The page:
The Axeon scope has an overall length of 12.9 inches and is a perfect fit for the 850 M2. Though large, the scope only adds 1 pound, 3.2 ounces to the overall weight of the rifle. Also note the cheekpiece extension mounted on the stock.

The Axeon has an eye relief of 3.5 inches and I had to make one very slight adjustment to the scope’s position on the rail after setting up on the range. The 4-16×44 has a 22.4 – 5.9 ft. field of view at 100 yards; at 25 yards the target fills the view at 16X magnification. This worked perfectly from the benchrest. The crosshairs covered the bullseye. I had adjusted the parallax to 30 yards so the crosshairs stayed crisp and centered. The Axeon parallax correction (the round knob on the left side of the scope) has settings from 15 yards to infinity, so this is a great scope for a .22 LR rifle and larger calibers, as well. Once you have parallax established for a fixed distance, meaningso you can move your eye around a little looking through the scope and the crosshairs don’t move off the target, you don’t need to adjust it again if you are only going to shoot at 25 yards. It took 16 shots to zero in the scope, the last four of which hit in the X. I had to move elevation up and windage right to get centered on the X. My initial shots hit in the 8 and 9 rings and 8 o’clock and I moved up and right in increments to the 9 and 10 rings at 9 o’clock, and then right until I started hitting in the X ring. The weather was quickly changing so I moved along rather swiftly with the rest of the test.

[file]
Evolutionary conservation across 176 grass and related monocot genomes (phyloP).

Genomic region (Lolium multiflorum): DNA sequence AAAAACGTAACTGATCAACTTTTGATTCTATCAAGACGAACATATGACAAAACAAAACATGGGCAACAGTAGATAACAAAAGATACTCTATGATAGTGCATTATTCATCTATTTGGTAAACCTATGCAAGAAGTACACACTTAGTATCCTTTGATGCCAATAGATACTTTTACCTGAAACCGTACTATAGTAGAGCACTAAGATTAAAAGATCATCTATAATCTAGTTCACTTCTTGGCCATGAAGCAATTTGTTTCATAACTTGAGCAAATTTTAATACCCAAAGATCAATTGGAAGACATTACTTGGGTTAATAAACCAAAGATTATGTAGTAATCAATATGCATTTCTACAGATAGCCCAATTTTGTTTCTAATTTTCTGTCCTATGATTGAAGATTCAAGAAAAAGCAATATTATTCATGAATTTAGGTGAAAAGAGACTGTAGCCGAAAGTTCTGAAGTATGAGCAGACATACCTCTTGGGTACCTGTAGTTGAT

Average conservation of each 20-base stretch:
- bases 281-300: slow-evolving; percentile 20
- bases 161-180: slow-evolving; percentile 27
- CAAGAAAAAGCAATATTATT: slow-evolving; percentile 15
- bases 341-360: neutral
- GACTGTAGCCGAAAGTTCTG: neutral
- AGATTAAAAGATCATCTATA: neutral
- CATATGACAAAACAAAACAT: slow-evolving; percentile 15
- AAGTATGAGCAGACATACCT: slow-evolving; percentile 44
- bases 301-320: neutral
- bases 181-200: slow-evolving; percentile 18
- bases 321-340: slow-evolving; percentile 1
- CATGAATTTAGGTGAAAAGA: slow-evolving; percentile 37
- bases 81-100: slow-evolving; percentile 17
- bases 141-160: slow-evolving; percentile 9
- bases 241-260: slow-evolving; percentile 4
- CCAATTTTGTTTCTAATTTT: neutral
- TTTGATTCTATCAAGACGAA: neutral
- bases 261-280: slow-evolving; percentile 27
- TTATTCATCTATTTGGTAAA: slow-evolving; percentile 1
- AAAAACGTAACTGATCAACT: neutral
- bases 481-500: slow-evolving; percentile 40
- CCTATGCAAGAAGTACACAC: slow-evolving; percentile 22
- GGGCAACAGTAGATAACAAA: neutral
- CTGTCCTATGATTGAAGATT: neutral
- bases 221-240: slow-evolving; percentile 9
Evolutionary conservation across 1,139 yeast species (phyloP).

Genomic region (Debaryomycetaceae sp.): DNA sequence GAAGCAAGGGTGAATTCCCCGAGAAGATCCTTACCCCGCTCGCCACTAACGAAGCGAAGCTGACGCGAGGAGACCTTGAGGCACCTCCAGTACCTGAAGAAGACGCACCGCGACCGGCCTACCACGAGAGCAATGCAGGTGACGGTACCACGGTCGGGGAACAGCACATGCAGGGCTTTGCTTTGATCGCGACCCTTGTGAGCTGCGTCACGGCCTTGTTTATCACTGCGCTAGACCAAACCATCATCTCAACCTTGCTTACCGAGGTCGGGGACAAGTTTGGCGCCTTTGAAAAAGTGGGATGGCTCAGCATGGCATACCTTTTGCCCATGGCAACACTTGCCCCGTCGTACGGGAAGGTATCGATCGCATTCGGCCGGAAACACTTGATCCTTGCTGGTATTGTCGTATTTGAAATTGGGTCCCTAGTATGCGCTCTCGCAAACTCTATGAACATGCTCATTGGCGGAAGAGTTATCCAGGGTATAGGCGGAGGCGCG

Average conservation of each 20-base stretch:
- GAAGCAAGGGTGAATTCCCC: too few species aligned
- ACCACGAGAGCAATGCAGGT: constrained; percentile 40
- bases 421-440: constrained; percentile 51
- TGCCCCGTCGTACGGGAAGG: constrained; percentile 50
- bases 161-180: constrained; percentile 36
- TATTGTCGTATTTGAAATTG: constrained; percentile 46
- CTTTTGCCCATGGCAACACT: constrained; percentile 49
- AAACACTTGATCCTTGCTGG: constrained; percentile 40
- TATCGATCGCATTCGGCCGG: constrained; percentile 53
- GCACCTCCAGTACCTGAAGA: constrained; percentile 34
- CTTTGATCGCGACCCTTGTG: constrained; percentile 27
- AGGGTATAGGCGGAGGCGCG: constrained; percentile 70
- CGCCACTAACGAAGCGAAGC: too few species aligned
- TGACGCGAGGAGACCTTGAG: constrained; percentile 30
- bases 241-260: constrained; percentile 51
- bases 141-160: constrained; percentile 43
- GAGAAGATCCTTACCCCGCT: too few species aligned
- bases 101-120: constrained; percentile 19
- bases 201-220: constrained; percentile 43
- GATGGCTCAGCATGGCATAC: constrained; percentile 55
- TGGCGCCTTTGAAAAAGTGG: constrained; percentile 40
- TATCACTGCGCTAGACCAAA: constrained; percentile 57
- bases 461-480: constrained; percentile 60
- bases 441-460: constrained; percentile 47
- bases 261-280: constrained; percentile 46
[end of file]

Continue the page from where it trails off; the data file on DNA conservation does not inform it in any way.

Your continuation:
The turrets have large rings that allow easy elevation and windage adjustments by hand, eliminating the need for any tools in the field. The parallax adjustment (arrow) makes it easy to set the scope up for specific ranges, particularly advantageous with the 850 M2 at 25 yards with the magnification all the way up to 16X. (Shown at 4X magnification in the photo)

With a 5 mph crosswind and rain in the prediction for today, I shot only one target, though I would have shot more if I hadn’t been satisfied with my first, an 8-round group at 25 yards measuring 0.875 inches in the X ring with two hitting dead center and one a hair right on the X, the other five in an overlapping group just to the left of center. That group measured 0.875 inches; the three center punches, 0.437 inches. Considering this was my first time shooting the 850 M2 with the Axeon scope, I can see great promise in this combination. These are keepers. 

Here you can see the magnification at 16X as it was set for the 25 yard test. This allowed the field of view to cover the target with the crosshairs on top of the bullseye from the bench-rested shooting position. There are five shots to the left of center in the bullseye, two dead center on the X and one slightly right. The center group is 0.437 inches; the total 8-shot spread 0.875 inches. This was only the second target I have shot with the scoped 850 M2.